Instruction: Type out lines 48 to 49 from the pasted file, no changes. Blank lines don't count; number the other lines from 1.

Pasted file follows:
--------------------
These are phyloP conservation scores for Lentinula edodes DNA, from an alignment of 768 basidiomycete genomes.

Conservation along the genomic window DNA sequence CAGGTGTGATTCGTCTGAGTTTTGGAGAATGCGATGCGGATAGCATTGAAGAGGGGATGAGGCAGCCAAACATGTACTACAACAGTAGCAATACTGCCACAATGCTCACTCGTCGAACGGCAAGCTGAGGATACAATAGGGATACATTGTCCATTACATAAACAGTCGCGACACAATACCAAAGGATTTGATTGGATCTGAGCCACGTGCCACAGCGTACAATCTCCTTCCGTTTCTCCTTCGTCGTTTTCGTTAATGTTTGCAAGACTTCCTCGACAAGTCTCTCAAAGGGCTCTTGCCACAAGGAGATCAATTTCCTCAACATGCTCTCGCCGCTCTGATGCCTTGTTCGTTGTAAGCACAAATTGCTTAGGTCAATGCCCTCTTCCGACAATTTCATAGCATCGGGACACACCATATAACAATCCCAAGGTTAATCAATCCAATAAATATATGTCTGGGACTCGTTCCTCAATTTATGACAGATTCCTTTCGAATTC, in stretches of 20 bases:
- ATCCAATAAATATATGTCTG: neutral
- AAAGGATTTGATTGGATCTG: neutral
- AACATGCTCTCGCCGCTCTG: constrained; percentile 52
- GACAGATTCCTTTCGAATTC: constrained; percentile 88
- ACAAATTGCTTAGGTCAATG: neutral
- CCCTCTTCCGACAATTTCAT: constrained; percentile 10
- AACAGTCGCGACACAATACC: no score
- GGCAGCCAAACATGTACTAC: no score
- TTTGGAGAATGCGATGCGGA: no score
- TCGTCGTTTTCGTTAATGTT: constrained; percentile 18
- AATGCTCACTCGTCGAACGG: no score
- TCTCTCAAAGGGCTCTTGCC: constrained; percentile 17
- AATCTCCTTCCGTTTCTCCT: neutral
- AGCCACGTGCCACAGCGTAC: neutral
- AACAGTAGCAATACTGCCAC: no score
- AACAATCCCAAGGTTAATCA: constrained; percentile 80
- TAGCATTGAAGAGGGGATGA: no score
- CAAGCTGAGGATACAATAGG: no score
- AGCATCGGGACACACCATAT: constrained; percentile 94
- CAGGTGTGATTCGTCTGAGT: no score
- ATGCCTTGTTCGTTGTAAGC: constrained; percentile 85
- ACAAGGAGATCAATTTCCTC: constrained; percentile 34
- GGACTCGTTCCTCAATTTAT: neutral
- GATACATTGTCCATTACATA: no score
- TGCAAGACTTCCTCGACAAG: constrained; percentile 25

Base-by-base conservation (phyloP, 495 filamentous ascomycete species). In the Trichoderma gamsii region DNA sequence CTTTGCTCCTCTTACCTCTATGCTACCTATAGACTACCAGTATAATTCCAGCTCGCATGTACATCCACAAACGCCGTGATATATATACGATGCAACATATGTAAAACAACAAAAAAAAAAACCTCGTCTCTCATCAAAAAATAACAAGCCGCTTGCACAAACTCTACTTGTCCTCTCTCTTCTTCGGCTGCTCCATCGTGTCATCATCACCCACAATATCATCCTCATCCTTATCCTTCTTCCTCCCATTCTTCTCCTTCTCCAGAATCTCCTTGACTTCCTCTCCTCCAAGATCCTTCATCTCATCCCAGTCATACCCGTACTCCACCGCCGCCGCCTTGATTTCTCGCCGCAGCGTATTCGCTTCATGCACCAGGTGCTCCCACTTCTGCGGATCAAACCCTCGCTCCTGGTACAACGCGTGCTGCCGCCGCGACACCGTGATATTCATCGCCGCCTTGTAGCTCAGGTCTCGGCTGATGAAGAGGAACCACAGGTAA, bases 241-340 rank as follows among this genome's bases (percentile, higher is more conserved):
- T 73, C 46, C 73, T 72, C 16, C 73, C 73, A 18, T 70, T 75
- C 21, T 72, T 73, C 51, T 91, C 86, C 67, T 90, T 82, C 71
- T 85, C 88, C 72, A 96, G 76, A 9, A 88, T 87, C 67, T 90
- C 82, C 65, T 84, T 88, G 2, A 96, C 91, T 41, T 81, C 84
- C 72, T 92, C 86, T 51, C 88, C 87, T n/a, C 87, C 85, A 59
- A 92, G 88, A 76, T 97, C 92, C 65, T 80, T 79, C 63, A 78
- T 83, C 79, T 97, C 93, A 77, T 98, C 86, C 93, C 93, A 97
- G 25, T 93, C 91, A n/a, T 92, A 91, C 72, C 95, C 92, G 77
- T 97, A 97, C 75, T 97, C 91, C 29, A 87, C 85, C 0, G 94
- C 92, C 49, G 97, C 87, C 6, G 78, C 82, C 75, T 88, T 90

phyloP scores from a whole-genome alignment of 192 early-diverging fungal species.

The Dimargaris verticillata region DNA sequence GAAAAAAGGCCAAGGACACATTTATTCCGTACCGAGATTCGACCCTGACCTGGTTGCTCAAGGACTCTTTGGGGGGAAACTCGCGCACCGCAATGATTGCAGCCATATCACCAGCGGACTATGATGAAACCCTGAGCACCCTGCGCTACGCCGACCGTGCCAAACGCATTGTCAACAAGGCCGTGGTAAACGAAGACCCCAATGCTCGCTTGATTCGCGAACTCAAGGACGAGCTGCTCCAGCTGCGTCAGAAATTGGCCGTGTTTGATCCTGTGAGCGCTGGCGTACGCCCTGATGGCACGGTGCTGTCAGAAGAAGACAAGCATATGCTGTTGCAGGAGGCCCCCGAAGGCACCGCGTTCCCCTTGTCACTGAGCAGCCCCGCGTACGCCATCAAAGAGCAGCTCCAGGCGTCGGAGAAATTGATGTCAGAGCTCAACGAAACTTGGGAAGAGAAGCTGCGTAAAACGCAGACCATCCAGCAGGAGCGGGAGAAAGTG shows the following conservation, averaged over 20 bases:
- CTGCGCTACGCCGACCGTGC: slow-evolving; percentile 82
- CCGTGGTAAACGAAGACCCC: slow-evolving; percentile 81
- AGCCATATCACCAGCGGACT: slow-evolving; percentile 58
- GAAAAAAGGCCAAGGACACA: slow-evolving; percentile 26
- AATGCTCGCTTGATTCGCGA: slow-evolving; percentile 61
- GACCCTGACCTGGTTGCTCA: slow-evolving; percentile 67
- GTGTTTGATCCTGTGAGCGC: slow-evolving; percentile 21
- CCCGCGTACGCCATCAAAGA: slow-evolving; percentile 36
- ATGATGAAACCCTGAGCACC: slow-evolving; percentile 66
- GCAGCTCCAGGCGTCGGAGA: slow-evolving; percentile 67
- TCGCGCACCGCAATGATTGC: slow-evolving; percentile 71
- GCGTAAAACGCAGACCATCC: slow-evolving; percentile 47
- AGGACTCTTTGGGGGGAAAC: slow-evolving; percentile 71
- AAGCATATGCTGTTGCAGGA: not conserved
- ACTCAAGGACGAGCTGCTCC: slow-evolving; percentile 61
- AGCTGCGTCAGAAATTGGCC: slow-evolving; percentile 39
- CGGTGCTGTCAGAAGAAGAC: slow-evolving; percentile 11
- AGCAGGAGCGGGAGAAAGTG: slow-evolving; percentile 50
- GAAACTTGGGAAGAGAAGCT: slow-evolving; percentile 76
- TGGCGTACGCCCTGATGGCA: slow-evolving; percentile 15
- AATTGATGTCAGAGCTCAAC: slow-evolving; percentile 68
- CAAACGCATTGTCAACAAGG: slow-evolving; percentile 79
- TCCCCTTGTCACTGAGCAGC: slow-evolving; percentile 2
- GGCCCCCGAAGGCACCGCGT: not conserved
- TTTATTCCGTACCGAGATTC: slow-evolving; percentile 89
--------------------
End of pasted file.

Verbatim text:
- CCCGCGTACGCCATCAAAGA: slow-evolving; percentile 36
- ATGATGAAACCCTGAGCACC: slow-evolving; percentile 66